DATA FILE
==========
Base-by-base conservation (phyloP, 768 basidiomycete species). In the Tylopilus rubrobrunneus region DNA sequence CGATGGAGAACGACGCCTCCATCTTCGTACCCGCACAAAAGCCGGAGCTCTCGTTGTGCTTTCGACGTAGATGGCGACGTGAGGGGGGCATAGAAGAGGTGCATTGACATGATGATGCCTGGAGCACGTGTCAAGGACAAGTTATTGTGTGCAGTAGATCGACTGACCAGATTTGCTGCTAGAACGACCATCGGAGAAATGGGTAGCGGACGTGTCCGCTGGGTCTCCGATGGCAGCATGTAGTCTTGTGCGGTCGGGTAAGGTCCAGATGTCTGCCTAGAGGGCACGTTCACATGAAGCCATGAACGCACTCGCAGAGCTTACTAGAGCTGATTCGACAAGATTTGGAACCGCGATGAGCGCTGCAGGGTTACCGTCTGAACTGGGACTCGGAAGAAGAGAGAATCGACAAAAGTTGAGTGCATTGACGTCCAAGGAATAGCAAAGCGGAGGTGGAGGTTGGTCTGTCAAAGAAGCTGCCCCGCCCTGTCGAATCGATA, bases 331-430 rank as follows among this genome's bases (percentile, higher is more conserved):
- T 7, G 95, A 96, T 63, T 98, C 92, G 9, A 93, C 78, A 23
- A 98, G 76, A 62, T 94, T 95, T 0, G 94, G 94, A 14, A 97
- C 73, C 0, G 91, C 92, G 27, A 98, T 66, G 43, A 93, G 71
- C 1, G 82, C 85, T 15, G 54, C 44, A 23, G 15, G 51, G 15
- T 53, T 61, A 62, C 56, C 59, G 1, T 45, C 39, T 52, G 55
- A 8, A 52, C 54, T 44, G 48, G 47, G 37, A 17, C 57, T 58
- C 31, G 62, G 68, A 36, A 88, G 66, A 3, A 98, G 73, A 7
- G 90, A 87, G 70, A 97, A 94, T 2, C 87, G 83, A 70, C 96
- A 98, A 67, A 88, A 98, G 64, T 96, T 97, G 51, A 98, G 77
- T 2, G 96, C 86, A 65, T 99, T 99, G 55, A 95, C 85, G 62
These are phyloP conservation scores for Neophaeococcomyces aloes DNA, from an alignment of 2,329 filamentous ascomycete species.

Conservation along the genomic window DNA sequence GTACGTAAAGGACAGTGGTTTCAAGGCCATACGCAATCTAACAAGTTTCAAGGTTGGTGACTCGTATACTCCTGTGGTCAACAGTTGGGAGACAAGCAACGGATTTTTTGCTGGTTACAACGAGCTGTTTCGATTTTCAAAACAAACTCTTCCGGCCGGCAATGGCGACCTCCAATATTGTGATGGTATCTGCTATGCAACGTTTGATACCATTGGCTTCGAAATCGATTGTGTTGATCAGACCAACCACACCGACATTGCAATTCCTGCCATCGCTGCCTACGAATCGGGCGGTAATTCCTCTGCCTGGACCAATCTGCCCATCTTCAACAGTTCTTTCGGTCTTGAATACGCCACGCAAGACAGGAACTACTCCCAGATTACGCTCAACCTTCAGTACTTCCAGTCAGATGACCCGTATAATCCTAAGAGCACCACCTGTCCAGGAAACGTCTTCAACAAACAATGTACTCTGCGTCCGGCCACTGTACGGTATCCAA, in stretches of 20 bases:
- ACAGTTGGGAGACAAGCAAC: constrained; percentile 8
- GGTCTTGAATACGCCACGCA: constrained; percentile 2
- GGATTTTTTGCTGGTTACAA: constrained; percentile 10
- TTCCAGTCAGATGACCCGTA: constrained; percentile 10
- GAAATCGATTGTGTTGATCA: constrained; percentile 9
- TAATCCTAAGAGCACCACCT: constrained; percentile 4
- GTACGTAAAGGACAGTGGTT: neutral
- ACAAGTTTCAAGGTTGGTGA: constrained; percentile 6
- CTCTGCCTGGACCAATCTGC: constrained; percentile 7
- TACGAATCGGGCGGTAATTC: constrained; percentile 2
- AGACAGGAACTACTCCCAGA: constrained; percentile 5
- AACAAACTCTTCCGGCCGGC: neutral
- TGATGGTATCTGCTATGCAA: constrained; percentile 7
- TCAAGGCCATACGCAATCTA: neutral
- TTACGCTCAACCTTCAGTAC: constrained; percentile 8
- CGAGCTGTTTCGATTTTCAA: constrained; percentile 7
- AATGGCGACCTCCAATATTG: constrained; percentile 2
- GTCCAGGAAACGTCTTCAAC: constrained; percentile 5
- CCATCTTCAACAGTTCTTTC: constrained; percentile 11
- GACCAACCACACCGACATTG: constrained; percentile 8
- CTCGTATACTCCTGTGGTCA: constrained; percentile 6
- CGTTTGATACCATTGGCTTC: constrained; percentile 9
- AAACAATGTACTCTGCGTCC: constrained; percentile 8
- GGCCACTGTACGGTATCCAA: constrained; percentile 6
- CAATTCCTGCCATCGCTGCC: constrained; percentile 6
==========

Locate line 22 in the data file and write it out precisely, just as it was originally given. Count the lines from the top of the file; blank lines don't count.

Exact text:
- CTCTGCCTGGACCAATCTGC: constrained; percentile 7